Texas Navy Page: 5 of 43
The following text was automatically extracted from the image on this page using optical character recognition software:
Orleans and Mobile in the east. In performing these
twin tasks, they had to inflict unacceptable losses on
Mexico so that the latter would recognize her
On the other hand, it was incumbent upon Mexico
to project a sizable army into Texas and sustain
it there, while at the same time she would have to
prevent a mutual defense agreement between Texas
and the turbulent, ever rebellious Yucatan. To
achieve its aim, Mexico would have to control the
Political and economic strife within Mexico
greatly aided the Texas cause, for Mexico was still
rent by the chaotic aftermath of its revolution against
Spain a decade before. But it was the Mexicans' inability
to comprehend and employ seapower that
helped the Texans most. The new Republic's foe
failed to blockade the Texas coast effectively. And
Antonio Lopez de Santa Anna's great overland in
was blunted and turned back because of inadequate
logistic support-which, in its own turn,
was caused by the timely action of a few warships of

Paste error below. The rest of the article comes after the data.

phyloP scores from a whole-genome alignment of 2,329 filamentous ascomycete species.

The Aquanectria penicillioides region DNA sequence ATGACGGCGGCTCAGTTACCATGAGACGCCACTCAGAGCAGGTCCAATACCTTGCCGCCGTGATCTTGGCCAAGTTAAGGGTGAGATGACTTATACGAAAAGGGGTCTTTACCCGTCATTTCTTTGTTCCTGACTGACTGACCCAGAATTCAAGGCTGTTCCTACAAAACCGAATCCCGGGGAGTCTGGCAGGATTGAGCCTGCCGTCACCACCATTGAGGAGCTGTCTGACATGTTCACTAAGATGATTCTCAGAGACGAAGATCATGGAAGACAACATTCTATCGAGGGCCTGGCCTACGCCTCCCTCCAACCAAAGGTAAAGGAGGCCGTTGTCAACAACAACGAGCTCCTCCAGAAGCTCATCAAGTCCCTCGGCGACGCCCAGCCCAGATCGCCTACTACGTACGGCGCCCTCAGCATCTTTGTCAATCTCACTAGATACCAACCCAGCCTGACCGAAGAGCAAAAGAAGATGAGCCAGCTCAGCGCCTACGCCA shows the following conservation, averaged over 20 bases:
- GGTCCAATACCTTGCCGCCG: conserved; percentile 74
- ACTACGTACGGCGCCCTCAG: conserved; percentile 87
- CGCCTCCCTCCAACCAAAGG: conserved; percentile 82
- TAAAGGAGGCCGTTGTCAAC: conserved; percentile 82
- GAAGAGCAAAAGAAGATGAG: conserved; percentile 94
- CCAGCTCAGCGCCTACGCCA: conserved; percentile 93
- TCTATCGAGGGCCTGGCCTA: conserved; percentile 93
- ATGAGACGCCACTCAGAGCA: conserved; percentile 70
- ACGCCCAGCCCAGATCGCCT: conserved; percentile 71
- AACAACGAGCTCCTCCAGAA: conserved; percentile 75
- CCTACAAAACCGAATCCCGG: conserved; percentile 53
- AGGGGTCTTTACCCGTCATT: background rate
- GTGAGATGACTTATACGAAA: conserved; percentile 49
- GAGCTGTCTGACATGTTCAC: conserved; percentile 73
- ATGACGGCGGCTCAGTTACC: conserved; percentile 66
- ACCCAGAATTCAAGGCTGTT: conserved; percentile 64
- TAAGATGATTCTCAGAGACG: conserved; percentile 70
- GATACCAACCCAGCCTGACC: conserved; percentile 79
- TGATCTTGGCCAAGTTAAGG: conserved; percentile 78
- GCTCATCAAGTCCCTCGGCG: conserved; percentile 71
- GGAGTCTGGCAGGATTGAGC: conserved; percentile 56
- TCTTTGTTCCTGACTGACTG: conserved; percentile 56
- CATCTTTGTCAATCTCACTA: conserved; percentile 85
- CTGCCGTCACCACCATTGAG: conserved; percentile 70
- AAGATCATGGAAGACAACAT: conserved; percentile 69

the Texas Rangers. Mexico's lack of understanding
and appreciation of the meaning and techniques of
seapower gave the Texans advantages they sorely
Although Great Britain, France, and at times
Spain, all maintained naval forces in the Gulf of
Mexico and Caribbean, the only principal seapower
in the area was the United States. The American
Navy was small in comparison with the fleets of the
older nations and in proportion to its large merchant
marine, but it did have cruising stations off Brazil,
West Africa, in the East Indies, and in the Mediterranean.
In addition, scattered units were employed in
exploration, such as the Wilkes scientific expedition
to the Pacific and Lynch's survey of the River Jordan
and Dead Sea area.
Courtesy of Humble Oil
Here’s what’s next.
This book can be searched. Note: Results may vary based on the legibility of text within the document.
Tools / Downloads
Get a copy of this page or view the extracted text.
Citing and Sharing
Basic information for referencing this web page. We also provide extended guidance on usage rights, references, copying or embedding.
Reference the current page of this Book.
U.S. Navy Department. Naval History Division. Texas Navy, book, January 1, 1968; Washington D.C.. (texashistory.unt.edu/ark:/67531/metapth2419/m1/5/: accessed July 21, 2017), University of North Texas Libraries, The Portal to Texas History, texashistory.unt.edu; .